This is the third installment of reviews on Villiger cigars from Villiger Stokkebye International. VSI was founded by the two families, Villiger and Stokkebye, in 1888 and 1882 respectively. The two would come together to become well known in the European tobacco market for a range of products from machine made cigars to pipes and pipe tobacco. Recently, in the past 30 years, their products have become available in the US, and have become known for their quality and craftsmanship. Around that time, Villiger entered the handmade cigar market with the 1888 line, which is what will be reviewed in this article.
The 1888 is VSI’s entrance into handmade cigars. Until the introduction of this line in 2008, Villiger produced nothing but machine made cigars. With this line, Villiger showed a growing interest into the world of premium handmade cigars and attempted to join the ranks of Romeo y Julietta and Padron. While they aren’t as famed as the more established hand rolled makers, they have made their mark and are developing a following.
The cigar is clothed in a chocolate brown Ecuadorian Connecticut Shade wrapper with medium veining and mild to no tooth. Some of the veining is a bit prominent, but it’s neither unsightly nor unpleasant. The binder is Dominican, and the filler is a well kept secret of proprietary tobaccos. The texture is similar to crushed felt: smooth but a bit of roughness at the same time. It feels well rolled, with no soft spots, and barely any give when gently squeezed between my fingertips. It isn’t the most firmly rolled cigar I’ve held, but it’s still nice and dense. The scent can be noticed before even bringing it near the nose. It’s heavily earthy and floral, like freshly tilled soil in a rose garden, and it brings back memories of gardening with my grandmother. Overall the cigar isn’t the prettiest, but it’s very pleasing to every other sense.
Using a Xikar cutter leaves a clean cut free of debris, and my torch makes quick work of toasting and lighting the foot. I take a slow puff and am greeted with initial flavors that are sweet earth, then some hot spices that make the tongue tingle, followed by a strong dash of hardwood smoke and cashew. The finish has a haylike flavor that’s mellow, though it doesn’t quite flow with the main body of flavors. The hot peppery spice is like a mix of black and red peppers that are sharp, bold, and grab a hold of your attention. The smoky, woody, and nutty flavors add more depth, keeping it from being a one note song, and help balance out the flavor profile.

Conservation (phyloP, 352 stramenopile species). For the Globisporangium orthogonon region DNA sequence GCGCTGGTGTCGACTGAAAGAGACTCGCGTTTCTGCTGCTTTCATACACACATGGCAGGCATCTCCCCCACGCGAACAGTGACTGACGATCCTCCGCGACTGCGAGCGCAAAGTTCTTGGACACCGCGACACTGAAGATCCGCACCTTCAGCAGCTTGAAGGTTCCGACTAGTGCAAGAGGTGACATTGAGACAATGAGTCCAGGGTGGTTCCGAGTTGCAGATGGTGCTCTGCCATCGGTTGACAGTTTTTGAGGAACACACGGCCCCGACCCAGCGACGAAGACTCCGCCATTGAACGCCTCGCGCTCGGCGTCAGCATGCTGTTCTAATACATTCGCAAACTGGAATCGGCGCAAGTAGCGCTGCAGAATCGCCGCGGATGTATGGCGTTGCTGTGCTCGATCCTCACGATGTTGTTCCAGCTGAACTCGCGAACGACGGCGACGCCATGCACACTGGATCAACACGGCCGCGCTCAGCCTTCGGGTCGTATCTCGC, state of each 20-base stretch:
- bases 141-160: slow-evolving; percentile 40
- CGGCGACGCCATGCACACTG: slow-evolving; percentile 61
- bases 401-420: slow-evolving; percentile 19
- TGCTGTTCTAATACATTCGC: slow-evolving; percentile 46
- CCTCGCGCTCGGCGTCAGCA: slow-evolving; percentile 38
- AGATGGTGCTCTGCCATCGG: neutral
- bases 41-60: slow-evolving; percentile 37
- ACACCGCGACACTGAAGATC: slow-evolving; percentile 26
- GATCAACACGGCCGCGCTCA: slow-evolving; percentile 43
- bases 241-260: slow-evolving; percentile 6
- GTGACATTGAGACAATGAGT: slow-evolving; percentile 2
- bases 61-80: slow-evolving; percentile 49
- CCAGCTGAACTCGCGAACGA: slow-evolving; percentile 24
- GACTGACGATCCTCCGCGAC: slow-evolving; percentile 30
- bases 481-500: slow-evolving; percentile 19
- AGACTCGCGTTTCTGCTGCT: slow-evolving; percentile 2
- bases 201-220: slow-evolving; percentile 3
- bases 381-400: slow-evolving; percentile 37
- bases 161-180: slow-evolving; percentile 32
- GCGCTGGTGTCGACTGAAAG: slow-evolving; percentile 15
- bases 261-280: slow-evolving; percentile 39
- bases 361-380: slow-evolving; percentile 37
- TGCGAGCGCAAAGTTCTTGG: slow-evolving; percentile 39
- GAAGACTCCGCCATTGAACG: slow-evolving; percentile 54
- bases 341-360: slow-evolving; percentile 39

As the cigar progresses the peppery fire builds, and is especially noticeable in retrohales. A sweet baking spice seems to develop in the tail end of the flavors and mixes into the finish. The haylike note is still present in the finish, but becoming less noticeable as the other flavors take over at the end. Towards the last few inches of the cigar the peppery note settles down and the sweeter flavors come through more. The earthy and nutty notes are more noticeable, though that spice is still present. The cigar goes from medium-full bodied to mellow and mild-medium bodied, and with a smooth and gradual transition. An interesting note that I’ve noticed is how well the flavors seem to go with my coffee and light cream. The nutty note in the finish goes well with the coffee, and it becomes a very harmonious blend of flavors.
Overall I really enjoyed this cigar, and found it to be quite pleasant as an afternoon smoke. You can see where the later lines that VSI came out with got their start, and the flavor profiles share more than a few similar themes. However, while the themes are similar, like the hot peppery spice, the way they are executed differs enough that they are all worth trying to see which you like best. For something in the mid afternoon prior to a hearty meal, I would choose this cigar. For something after a meal, I would likely pick the La Capitana or La Libertad. The mellower finish in this cigar let my palate settle for the meal ahead while still being bold enough to enjoy with my afternoon activities and drinks. As with all the VSI cigars I’ve had, the quality of workmanship has been excellent, allowing for a slow smooth and cool burn that lasted well over an hour. At a price point of $6.45, it’s also an good value where you can find it, and I encourage you to try one out given the chance.
I would like to thank VSI for sending me this sampler to try out. I highly suggest that you take a look at their website and take a look at what they have to offer. Cigar lovers can enjoy Villiger Cigars, pipe lovers can enjoy Stokkebye’s pipes and pipe tobaccos, and those that are a little on the bold side might enjoy the Oliver Twist Tobacco Bites.